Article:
Stereotypes are so heavily ingrained in our society that it is almost impossible to escape them and often even harder to avoid perpetuating them. Some of us unconsciously promote negative opinions or feelings towards the people with different genders,sexual orientations, or other races without attempting to actively do so. Most stereotypes were created as a way to dehumanize or humiliate certain aspects about specific groups of people, and while we are able to realize the error in this, somehow we have still allowed these negative depictions to live and thrive throughout several generations.
How do we do it?
Okay, so we know why they exist- but they how isn’t as clear. How have we managed to take these archetypal depictions and make them the society’s standard of what a person should be. What could be so powerful that it has the power to transcend human interaction and begin to shape our opinion and tell us everything we know about a person or group of people before we have even met them. Oh, well the media of course. Television, movies,music,books,social media all of it.A person in a foreign country, or even another part of your own country, can watch a movie and learn all there is to know about that place and those people.
Everyone in California is tan with blonde hair and a valley accent,I know because I’ve seen it on a movie. I’ve never been to Canada but I know all Canadians are nice and I don’t even have to think about traveling in Africa because they’re always fighting! (We could do an entire post about the stereotypes plaguing the countries in Africa- but I digress!)Now, we obviously know all of these things aren’t true but they are opinions that are held by large amounts of people whose only reasons for believing that they are genuine statements stems from what they are seeing in the media. Pop culture plays a huge roll in how we depict people. It’s there to fill in the gaps when we cannot do so ourselves. It’s there to entertain us and stretch truths in order to pull a laugh out of us. Sometimes we enjoy it, other times it deeply affects an entire community,making it difficult for society to see the reality beyond the stereotypes.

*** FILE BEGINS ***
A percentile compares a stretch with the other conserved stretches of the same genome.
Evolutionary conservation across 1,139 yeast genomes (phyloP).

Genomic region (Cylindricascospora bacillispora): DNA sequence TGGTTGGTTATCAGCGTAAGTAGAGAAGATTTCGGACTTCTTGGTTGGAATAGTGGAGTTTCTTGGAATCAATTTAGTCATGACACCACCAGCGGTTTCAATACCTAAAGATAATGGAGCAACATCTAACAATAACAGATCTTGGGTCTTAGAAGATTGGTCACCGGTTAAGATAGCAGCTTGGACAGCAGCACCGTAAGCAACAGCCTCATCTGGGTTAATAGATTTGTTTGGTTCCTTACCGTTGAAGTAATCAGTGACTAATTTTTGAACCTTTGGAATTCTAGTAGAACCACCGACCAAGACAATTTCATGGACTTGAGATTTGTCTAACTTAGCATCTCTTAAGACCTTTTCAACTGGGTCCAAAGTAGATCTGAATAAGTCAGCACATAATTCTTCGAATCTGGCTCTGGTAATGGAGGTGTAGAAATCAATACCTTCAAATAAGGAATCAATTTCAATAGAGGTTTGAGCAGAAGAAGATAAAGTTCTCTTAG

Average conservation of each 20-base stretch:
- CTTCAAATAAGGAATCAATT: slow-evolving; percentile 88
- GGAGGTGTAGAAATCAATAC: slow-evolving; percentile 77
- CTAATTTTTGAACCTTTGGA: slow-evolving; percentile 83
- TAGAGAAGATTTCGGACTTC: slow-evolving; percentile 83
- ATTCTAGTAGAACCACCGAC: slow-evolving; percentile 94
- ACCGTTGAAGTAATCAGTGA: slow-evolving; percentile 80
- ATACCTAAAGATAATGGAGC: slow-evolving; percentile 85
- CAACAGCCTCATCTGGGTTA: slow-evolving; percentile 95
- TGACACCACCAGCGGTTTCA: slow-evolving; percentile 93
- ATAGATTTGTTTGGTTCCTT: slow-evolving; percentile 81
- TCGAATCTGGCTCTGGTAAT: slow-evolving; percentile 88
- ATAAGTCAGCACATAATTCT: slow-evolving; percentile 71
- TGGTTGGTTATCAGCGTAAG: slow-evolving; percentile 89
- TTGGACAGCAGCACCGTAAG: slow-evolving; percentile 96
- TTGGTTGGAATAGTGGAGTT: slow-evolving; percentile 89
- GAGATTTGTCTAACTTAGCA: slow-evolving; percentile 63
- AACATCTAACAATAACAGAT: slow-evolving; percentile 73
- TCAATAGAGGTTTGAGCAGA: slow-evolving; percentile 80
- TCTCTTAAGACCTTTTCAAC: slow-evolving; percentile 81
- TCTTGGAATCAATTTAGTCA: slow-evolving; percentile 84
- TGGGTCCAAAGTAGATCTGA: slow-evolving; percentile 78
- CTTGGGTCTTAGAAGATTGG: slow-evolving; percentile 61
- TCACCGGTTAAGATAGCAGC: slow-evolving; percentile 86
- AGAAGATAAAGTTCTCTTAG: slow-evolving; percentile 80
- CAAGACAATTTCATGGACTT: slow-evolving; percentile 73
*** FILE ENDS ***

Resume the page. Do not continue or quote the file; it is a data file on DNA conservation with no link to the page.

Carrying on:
Most black women are familiar with the Sapphire’s and the Mammy’s. The over exaggerated and offensive depictions of black women. It seems when most writers create a work and decide to add people of color, specifically black women,they pick a go-to from a static list that continues to adapt along with the times. This token character is often more offensive than helpful and their omission would do more for the community and public perception than their inclusion.We see several ‘Mammy’ characters in The Help. Viola Davis is Aibileen Clark, a mild-mannered and loyal maid who works for a white woman half her age in the 1960’s,right in the midst of the civil right’s movement in Jackson,Mississippi. She spends her days quietly ‘Yes Ma’am-ing’,cooking, cleaning and caring for the young family’s toddler.Unmarried and still not over the death of her only child,she takes pride in her work and speaks about how she loves all of those babies she’s raised over several decades of her life.While her best friend, a short, fat, loud-mouthed woman known for her famous food with five children and an abusive husband, Minny, is clearly the exact opposite.
These depictions do nothing except draw out sympathy from an audience that should be tired of these narratives. The women suffer tragic lives and instead of being presented with a unique and interesting take on the regular people who lived and worked in the shadow of the CRM, we are watching them once again be rescued and enlightened by a white savior. Pamela ‘Pam’ James, portrayed by Tichina Arnold, one of the supporting characters on Martin is the perfect example of the Sapphire stereotype. Sure, it’s entertaining and funny watching the many fights she has with Martin and other characters, but it is also a negative depiction of black women and when you watch Martin make derogatory
comments about her hair or her skin it becomes a little harder to laugh. Most children begin to learn about the world through television and movies at a very young age. If the first images we see are inaccurate, exaggerated ones, it may become more difficult for us to discern the truth and work to stop perpetuating them later in our adult lives.
We are often left with distorted examples of other people. And we take those examples to be true without exploring reality.The issue is that we begin to judge a person, or an entire group of people, and determine who they are before we are given a chance to speak with them. The issue is that stereotyping leads to racial profiling and discrimination. It effectively drives wedges between different demographics which only leads to the cyclical pattern that the stereotypes follow.